The servo-controller 21 is fed with line pressure P, and has two exhausts, EA and EB respectively, as well as outlets A and B (here designated as P1 and P2). Unlike a normal valve, the servo-controller can regulate the pressure and flow rates at will, in accordance with instructions from a CPU 23, which may be internal to the servo-controller as illustrated, or externally located in a computer.
Only one valve at a time has its solenoid energized. As can be seen from FIG. 1, which uses standard valve symbols, energizing the solenoid of a valve results in P1 being supplied to chamber A and P2 being supplied to chamber B. The servo-controller can then effect any desired movement of the cylinder, by varying P1 and P2 as required to produce the desired result. The position transducer 4 provides the CPU with the necessary feedback to determine when the desired position has been reached, whereupon the servo-controller sets P1 and P2 equal to each other to prevent further movement. The servo-controller can control not only position, but also acceleration, by controlling the pressure differential, a larger differential pressure of course producing larger acceleration of the cylinder or other tool.
To return the cylinder to its home position, P1 and P2 are varied by the servo-controller so as to produce the desired movement towards home.
This control of the cylinder by the servo-controller is no different from the already-known control of a cylinder by a servo-controller, except that the invention permits one servo-controller to operate more than one cylinder by interposing the valves 22. Once the cylinder being operated is returned to its home position, the solenoid for its valve can be deenergized, and then the solenoid for another cylinder can be energized. When the solenoid is deenergized, line pressure (e.g. 80 psi) is connected to chamber A, while P1 is connected to chamber B. Pressures P1 and P2 are never allowed to exceed line pressure P. Therefore, since P1 is always less than line pressure, the cylinder is locked in its home position while another cylinder is being operated.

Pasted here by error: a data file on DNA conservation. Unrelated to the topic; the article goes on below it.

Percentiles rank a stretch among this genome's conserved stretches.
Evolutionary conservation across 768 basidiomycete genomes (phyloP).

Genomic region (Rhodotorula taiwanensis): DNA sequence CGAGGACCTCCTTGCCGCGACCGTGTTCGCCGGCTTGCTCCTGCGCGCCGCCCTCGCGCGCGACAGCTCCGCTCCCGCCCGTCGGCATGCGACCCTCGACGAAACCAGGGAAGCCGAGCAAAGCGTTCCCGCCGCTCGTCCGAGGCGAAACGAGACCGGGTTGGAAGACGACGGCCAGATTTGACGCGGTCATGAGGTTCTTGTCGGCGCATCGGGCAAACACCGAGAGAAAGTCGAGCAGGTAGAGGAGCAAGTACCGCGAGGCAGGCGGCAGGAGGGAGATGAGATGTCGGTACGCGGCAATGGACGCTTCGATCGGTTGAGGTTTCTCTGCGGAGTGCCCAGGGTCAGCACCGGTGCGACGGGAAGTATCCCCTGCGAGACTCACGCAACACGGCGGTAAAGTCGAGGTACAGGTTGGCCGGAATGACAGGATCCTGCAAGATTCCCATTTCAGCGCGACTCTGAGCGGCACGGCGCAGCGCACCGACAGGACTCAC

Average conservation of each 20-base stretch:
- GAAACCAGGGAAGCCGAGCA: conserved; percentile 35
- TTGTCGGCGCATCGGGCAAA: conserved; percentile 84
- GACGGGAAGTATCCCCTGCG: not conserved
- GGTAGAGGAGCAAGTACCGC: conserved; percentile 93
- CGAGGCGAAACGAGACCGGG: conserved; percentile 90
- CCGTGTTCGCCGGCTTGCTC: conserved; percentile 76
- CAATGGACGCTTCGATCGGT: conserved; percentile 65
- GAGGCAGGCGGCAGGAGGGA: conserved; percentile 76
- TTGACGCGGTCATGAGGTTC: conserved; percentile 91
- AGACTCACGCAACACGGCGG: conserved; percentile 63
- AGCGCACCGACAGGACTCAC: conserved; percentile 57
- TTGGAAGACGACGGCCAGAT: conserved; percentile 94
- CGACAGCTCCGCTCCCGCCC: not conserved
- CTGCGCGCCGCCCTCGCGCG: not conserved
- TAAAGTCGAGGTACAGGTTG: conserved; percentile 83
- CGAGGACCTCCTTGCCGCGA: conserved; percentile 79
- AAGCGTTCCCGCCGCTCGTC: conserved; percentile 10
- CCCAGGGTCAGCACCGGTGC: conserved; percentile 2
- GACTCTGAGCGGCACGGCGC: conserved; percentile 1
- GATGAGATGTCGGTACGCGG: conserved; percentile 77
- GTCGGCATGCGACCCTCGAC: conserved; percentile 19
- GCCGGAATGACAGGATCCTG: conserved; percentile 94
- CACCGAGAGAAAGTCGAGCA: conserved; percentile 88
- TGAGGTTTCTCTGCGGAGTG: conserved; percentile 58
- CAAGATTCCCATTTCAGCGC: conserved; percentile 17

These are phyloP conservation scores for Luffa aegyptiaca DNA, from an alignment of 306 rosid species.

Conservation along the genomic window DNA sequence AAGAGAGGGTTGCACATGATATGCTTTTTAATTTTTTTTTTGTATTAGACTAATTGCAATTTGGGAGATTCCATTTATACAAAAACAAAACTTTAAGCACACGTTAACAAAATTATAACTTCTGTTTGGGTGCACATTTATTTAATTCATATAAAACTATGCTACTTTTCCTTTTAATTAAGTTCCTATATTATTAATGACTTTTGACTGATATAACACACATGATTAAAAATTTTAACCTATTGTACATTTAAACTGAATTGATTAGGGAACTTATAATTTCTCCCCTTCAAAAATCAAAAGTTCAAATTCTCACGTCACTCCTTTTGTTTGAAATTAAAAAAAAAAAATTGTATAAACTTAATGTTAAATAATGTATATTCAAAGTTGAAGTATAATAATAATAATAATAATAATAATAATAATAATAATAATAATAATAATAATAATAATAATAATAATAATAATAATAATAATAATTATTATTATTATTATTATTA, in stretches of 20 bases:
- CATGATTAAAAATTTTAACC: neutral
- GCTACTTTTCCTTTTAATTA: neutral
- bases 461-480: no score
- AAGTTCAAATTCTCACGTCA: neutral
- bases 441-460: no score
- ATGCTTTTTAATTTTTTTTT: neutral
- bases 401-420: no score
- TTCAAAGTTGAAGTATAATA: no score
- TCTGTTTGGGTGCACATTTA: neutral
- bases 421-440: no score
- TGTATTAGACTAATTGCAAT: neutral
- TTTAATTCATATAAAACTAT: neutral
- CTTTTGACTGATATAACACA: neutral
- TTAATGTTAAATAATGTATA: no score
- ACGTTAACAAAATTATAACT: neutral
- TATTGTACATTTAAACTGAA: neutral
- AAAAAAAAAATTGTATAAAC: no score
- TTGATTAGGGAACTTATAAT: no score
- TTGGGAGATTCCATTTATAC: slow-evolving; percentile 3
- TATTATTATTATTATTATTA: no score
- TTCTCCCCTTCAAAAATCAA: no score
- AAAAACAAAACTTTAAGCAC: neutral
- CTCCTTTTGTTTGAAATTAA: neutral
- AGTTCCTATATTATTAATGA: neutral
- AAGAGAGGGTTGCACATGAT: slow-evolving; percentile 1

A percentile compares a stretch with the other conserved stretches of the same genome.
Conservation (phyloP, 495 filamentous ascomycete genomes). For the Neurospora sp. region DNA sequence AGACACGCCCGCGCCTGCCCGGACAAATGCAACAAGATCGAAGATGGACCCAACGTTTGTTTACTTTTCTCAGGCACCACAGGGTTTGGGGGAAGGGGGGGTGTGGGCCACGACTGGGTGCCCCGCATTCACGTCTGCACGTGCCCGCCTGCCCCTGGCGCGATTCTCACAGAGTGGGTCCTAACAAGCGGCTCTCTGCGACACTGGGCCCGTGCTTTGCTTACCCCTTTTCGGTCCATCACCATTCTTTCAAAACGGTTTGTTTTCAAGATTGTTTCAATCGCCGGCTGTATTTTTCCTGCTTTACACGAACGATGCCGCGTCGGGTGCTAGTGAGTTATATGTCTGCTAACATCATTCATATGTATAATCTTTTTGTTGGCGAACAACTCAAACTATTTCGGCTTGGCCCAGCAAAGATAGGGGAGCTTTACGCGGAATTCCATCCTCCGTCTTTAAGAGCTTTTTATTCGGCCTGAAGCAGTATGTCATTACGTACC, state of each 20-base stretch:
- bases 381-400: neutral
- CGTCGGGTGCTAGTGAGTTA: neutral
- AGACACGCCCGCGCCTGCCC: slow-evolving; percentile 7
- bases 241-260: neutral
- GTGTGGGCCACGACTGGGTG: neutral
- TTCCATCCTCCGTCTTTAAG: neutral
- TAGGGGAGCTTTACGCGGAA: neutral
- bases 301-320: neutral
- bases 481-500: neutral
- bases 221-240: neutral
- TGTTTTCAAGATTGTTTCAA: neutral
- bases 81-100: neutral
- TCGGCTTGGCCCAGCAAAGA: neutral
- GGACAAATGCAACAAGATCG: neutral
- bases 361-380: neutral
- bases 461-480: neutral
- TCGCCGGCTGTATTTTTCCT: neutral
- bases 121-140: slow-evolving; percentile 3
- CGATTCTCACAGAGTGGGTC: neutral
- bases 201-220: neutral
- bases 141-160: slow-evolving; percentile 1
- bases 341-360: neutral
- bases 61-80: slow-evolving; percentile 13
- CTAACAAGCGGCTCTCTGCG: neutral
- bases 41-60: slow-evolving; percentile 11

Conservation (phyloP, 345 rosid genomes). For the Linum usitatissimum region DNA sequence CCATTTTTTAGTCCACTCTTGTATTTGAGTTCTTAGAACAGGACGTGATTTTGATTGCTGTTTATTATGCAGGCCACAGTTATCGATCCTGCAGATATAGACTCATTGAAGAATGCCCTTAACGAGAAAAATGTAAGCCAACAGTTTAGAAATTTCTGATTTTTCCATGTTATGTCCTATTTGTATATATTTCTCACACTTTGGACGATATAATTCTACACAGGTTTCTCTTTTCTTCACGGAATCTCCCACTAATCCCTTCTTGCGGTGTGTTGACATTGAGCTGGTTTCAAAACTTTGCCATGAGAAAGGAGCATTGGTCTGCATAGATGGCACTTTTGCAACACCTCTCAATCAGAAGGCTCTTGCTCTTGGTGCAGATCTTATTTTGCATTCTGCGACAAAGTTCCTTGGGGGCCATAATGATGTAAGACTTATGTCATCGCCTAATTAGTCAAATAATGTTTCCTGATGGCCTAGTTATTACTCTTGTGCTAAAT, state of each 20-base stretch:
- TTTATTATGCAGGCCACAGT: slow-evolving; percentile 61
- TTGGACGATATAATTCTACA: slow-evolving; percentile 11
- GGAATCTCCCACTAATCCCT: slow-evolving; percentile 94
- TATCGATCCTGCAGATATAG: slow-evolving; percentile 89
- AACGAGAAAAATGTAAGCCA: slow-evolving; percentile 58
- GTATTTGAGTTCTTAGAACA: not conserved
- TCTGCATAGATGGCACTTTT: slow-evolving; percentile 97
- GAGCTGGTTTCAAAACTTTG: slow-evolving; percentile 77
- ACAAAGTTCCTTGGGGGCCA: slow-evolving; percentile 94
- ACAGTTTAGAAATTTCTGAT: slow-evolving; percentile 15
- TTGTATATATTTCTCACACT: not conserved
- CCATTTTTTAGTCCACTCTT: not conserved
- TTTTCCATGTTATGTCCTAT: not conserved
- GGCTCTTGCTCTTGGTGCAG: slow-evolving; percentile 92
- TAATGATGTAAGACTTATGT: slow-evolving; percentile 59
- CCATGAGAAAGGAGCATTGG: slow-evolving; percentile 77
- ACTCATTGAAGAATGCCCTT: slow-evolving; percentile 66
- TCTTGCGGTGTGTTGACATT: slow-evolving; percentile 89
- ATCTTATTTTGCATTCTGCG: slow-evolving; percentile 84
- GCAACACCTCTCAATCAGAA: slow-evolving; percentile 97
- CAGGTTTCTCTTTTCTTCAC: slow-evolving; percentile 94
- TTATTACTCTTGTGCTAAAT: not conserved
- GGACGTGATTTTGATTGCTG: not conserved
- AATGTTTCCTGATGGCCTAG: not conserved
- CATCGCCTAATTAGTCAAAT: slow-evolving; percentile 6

This "multiplexing" to permit the use of a single servo-controller and to reduce the number of valves, air lines and position transducers greatly reduces the size, complexity and mass of the tooling platform. It also significantly reduces the expense, particularly in reducing the number of servo-controllers required, since they are relatively expensive. Other benefits include generally faster motion and easier access to the components for service.
Many variations on the invention will be obvious to those knowledgeable in the field, and are considered to be within the scope of the invention.
The specific tooling and transducer arrangement is not essential, the principle being that a single servo-controller may be switched to operate any one of several tools, and actuation of any one of the several tools will move a shared position transducer from its home position.
The invention is useful in a wide variety of industrial applications, for efficiently controlling multiple pneumatically operated tools.